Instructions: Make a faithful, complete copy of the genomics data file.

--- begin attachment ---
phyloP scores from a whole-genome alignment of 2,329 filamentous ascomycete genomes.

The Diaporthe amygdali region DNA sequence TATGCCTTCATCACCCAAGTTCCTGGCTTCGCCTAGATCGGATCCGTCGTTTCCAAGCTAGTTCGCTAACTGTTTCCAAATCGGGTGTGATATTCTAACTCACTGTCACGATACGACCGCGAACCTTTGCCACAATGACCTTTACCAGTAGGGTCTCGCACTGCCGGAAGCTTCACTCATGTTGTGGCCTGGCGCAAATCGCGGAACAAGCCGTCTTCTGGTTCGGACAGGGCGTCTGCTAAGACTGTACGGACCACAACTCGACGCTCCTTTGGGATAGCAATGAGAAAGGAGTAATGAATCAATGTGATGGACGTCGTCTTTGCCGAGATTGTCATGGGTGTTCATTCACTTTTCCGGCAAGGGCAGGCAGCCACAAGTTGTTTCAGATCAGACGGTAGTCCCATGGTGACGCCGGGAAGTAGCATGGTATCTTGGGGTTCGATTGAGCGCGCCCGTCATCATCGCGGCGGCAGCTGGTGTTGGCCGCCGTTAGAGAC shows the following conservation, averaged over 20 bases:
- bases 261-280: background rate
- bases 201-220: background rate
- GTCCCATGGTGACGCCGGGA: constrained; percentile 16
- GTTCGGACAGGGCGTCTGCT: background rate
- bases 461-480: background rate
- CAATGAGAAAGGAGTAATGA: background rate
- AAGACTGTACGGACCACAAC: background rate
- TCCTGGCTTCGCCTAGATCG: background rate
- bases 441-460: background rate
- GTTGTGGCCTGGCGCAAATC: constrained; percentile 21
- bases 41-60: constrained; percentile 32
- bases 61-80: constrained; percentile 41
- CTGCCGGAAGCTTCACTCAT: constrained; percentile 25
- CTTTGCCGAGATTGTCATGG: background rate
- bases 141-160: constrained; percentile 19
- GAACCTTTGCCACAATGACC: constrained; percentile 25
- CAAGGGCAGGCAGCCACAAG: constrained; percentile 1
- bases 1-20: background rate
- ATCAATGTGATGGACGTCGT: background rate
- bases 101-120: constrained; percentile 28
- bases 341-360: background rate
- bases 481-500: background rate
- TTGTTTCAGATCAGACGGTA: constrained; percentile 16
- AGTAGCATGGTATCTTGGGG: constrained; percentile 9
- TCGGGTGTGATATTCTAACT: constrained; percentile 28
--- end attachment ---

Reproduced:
phyloP scores from a whole-genome alignment of 2,329 filamentous ascomycete genomes.

The Diaporthe amygdali region DNA sequence TATGCCTTCATCACCCAAGTTCCTGGCTTCGCCTAGATCGGATCCGTCGTTTCCAAGCTAGTTCGCTAACTGTTTCCAAATCGGGTGTGATATTCTAACTCACTGTCACGATACGACCGCGAACCTTTGCCACAATGACCTTTACCAGTAGGGTCTCGCACTGCCGGAAGCTTCACTCATGTTGTGGCCTGGCGCAAATCGCGGAACAAGCCGTCTTCTGGTTCGGACAGGGCGTCTGCTAAGACTGTACGGACCACAACTCGACGCTCCTTTGGGATAGCAATGAGAAAGGAGTAATGAATCAATGTGATGGACGTCGTCTTTGCCGAGATTGTCATGGGTGTTCATTCACTTTTCCGGCAAGGGCAGGCAGCCACAAGTTGTTTCAGATCAGACGGTAGTCCCATGGTGACGCCGGGAAGTAGCATGGTATCTTGGGGTTCGATTGAGCGCGCCCGTCATCATCGCGGCGGCAGCTGGTGTTGGCCGCCGTTAGAGAC shows the following conservation, averaged over 20 bases:
- bases 261-280: background rate
- bases 201-220: background rate
- GTCCCATGGTGACGCCGGGA: constrained; percentile 16
- GTTCGGACAGGGCGTCTGCT: background rate
- bases 461-480: background rate
- CAATGAGAAAGGAGTAATGA: background rate
- AAGACTGTACGGACCACAAC: background rate
- TCCTGGCTTCGCCTAGATCG: background rate
- bases 441-460: background rate
- GTTGTGGCCTGGCGCAAATC: constrained; percentile 21
- bases 41-60: constrained; percentile 32
- bases 61-80: constrained; percentile 41
- CTGCCGGAAGCTTCACTCAT: constrained; percentile 25
- CTTTGCCGAGATTGTCATGG: background rate
- bases 141-160: constrained; percentile 19
- GAACCTTTGCCACAATGACC: constrained; percentile 25
- CAAGGGCAGGCAGCCACAAG: constrained; percentile 1
- bases 1-20: background rate
- ATCAATGTGATGGACGTCGT: background rate
- bases 101-120: constrained; percentile 28
- bases 341-360: background rate
- bases 481-500: background rate
- TTGTTTCAGATCAGACGGTA: constrained; percentile 16
- AGTAGCATGGTATCTTGGGG: constrained; percentile 9
- TCGGGTGTGATATTCTAACT: constrained; percentile 28